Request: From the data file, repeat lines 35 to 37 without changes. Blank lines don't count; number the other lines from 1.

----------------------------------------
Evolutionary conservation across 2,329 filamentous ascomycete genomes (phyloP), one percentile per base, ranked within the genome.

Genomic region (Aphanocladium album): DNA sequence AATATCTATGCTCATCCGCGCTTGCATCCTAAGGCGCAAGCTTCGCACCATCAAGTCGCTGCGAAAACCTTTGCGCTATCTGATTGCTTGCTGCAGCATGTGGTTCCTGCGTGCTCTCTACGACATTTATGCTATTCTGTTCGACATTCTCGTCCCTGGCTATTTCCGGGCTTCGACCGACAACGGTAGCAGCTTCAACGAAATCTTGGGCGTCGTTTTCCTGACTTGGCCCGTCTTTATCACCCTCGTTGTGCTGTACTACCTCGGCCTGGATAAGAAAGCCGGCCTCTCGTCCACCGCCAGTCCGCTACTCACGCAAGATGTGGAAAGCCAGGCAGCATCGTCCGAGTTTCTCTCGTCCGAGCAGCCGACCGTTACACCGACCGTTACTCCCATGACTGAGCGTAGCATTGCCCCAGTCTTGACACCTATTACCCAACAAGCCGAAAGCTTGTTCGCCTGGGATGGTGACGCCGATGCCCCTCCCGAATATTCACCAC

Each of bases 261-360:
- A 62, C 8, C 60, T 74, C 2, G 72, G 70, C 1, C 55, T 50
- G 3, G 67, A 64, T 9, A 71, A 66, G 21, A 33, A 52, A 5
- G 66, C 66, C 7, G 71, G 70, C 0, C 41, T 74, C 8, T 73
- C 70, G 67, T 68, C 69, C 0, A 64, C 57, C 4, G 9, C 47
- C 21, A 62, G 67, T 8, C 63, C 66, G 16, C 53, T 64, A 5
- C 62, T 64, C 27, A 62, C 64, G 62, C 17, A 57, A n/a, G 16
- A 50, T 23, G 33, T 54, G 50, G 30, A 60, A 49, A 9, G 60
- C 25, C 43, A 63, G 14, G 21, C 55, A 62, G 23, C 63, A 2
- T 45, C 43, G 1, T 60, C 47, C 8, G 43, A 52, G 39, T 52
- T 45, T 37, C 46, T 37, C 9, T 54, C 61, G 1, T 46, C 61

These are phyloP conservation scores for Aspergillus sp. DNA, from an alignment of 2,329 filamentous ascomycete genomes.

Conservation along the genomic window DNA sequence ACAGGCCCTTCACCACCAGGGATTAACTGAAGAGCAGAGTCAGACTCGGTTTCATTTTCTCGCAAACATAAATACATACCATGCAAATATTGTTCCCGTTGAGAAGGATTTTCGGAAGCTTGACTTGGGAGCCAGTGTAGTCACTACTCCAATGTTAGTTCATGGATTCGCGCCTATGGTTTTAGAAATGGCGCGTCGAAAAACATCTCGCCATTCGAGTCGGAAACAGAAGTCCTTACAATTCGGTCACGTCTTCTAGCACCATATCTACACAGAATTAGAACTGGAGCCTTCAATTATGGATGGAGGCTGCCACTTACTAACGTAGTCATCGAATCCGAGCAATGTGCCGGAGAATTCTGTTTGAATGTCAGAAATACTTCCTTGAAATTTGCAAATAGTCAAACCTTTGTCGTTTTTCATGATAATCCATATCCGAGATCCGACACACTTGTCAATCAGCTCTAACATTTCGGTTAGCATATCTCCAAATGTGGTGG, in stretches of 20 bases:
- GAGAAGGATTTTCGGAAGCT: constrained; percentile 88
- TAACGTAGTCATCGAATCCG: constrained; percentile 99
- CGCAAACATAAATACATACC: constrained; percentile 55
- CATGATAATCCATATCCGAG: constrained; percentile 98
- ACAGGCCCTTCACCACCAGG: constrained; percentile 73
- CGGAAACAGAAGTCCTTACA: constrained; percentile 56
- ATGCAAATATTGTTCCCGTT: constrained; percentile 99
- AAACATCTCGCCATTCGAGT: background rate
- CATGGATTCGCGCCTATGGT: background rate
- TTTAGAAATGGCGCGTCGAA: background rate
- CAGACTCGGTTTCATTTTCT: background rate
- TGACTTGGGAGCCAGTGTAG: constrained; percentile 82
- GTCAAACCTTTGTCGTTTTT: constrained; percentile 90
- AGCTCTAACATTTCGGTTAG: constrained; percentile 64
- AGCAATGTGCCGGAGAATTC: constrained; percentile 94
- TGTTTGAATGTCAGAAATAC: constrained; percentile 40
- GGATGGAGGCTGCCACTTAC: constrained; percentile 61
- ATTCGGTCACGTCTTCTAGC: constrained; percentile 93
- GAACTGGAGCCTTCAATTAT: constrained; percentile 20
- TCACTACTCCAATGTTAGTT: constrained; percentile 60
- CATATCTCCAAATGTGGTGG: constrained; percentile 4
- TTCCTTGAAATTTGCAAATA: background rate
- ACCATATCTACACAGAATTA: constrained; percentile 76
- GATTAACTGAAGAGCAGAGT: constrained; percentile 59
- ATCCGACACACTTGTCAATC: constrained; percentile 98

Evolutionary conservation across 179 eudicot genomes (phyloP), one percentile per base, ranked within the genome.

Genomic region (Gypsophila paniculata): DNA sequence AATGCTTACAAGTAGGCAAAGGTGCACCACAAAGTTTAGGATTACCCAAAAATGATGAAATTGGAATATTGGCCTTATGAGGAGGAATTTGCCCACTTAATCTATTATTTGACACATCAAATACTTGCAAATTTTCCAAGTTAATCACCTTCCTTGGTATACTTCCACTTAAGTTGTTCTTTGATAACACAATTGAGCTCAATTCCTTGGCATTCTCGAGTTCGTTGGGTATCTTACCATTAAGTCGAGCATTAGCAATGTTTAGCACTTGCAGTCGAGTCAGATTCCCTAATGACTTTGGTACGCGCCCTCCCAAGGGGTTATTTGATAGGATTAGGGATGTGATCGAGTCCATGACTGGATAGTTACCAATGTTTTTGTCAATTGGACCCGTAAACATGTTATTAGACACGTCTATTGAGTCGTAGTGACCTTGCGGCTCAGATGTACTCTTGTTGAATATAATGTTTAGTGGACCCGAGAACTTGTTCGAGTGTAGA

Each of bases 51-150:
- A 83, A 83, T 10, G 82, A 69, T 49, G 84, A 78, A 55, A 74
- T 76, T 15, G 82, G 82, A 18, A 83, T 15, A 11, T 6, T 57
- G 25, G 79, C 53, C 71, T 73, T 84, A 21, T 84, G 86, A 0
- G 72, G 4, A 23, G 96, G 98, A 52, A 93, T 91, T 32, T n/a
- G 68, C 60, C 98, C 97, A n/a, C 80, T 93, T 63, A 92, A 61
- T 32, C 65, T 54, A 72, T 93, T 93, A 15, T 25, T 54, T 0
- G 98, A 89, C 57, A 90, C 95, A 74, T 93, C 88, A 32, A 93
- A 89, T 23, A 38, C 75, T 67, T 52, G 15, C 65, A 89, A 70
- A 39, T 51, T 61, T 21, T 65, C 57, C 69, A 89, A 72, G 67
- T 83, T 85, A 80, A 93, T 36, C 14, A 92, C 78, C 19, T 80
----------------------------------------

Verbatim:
- TCACTACTCCAATGTTAGTT: constrained; percentile 60
- CATATCTCCAAATGTGGTGG: constrained; percentile 4
- TTCCTTGAAATTTGCAAATA: background rate